Fianna Fáil is back from the dead - now Martin faces tough choices
The winner doesn't always take it all - as Micheál Martin is about to discover.
Fianna Fáil is back. Five years on the sidelines was penance enough, and the electorate now have the Labour Party to blame for all the country's ills.
The feat is even the more extraordinary because, despite all the talk of renewal and rebirth, if Fianna Fáil is part of the next Cabinet, the frontrunners for ministries will include names such as Willie O'Dea, Éamon Ó Cuív and John McGuinness.
There's a Haughey and a Cowen in the mix - and the man leading the reformation himself spent 14 years in Cabinet.
This is not Fianna Fáil Nua. It's the same Fianna Fáil we've always known, but with an added sprinkle of fairy dust known as social conscience.
Voters clearly believed that Fine Gael had gone native, making massive pre-election promises that we would have believed in the Celtic Tiger days - but are wise to after years of austerity.
In fact Fine Gael had become more Fianna Fáil than Fianna Fáil itself. So people then reverted back to the actual Fianna Fáil. Why have the pretender when you can have the real thing?
Mr Martin may not come away with the largest number of seats, but he has a mandate to try to form a government.
Even the most positive Fianna Fáil members could not have predicted a result like this at any stage in the past five years, never mind the past three weeks.
Since they were obliterated in 2011 and banished to the Opposition benches, Mr Martin's position has been under constant threat.
When he took up the job, much of the commentary focused on the likelihood that he would be the first leader of Fianna Fáil not to serve as Taoiseach.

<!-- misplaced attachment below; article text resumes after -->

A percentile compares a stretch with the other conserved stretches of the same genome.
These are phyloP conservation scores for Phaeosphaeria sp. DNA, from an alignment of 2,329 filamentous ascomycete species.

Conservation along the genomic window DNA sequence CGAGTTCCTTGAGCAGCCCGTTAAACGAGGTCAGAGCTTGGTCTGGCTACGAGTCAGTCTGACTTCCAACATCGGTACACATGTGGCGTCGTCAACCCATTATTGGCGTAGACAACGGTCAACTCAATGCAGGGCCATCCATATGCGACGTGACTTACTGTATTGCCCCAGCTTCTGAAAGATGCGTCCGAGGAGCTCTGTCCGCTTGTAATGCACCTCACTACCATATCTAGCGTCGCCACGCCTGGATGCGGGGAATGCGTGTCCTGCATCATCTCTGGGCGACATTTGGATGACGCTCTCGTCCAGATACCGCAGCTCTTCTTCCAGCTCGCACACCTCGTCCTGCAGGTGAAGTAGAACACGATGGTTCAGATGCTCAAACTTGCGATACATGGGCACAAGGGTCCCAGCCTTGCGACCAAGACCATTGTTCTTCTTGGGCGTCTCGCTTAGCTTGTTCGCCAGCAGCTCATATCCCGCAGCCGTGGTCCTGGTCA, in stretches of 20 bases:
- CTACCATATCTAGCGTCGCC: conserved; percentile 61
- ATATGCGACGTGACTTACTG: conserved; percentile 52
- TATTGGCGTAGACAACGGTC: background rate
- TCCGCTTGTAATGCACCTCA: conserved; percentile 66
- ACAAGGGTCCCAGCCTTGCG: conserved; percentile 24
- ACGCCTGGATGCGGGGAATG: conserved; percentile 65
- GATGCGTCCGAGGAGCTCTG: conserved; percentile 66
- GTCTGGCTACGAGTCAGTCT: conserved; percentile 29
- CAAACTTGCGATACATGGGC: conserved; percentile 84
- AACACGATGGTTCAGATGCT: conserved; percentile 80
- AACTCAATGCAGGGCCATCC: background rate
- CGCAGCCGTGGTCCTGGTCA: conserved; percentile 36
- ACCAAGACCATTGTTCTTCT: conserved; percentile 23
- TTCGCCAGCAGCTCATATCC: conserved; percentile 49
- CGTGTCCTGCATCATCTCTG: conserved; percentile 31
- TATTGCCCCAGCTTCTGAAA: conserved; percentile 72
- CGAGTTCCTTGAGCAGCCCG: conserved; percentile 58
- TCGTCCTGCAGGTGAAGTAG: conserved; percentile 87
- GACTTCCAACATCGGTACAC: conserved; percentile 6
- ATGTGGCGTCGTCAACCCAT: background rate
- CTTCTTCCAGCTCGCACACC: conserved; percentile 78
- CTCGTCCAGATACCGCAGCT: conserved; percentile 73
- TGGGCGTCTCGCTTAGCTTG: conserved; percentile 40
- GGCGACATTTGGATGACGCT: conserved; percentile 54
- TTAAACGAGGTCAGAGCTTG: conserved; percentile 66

The media were often blamed for over-egging the unhappiness - but the reality was that he led a parliamentary party of 20, that, like any family, had internal splits.
The grumblers were never co-ordinated enough to start anything close to a heave, although the constant bickering did undermine the leader.
Then there was a bad build-up to the campaign that saw a string of constituency rows in places such as Longford and Wexford over the addition of 'token' women to help with gender quotas.
But once the election was called, Mr Martin rarely put a foot wrong.
Fine Gael relentlessly went after his personal record in government. The public didn't care.
If they were going to get over Fianna Fáil's involvement in the economic crash, then getting over Mr Martin's time in the Department of Health was inevitable - especially since James Reilly and Leo Varadkar haven't a whole lot to shout about.
Instead, Mr Martin's popularity soared, and along with it developed for the first time the idea he was a realistic option for Taoiseach.
The nature of the campaign meant the focus was very much on the leaders of each party, meaning he was up against a man who describes his own voters as "whingers", a man who describes tax cheats as "good republicans" and a woman whose deputy said she wasn't his boss.
Mr Martin stood out for being normal. He is a good orator, competent on figures and came across as sincere when dealing with his past.
But it's not over yet for the Corkman. He now faces a whole new set of challenges that could yet define his leadership. Should he ask his party members to allow him go in as Tánaiste in a government with Fine Gael? Should he force a second election in the hope of overtaking Fine Gael?
Or should he redefine the 'national interest' and try to bring all factions that have won seats in this election together?
His next move could prove a lot trickier than 'winning' the election.
One thing is for sure. He won't be making any sudden moves. Enda Kenny managed to clutch defeat from the jaws of victory and Mr Martin won't want to fall into the same trap.
As Mr Kenny is likely to learn, most political careers end in failure.
But to date for Micheál Martin, it's been a case of the bigger the obstacles, the greater the success.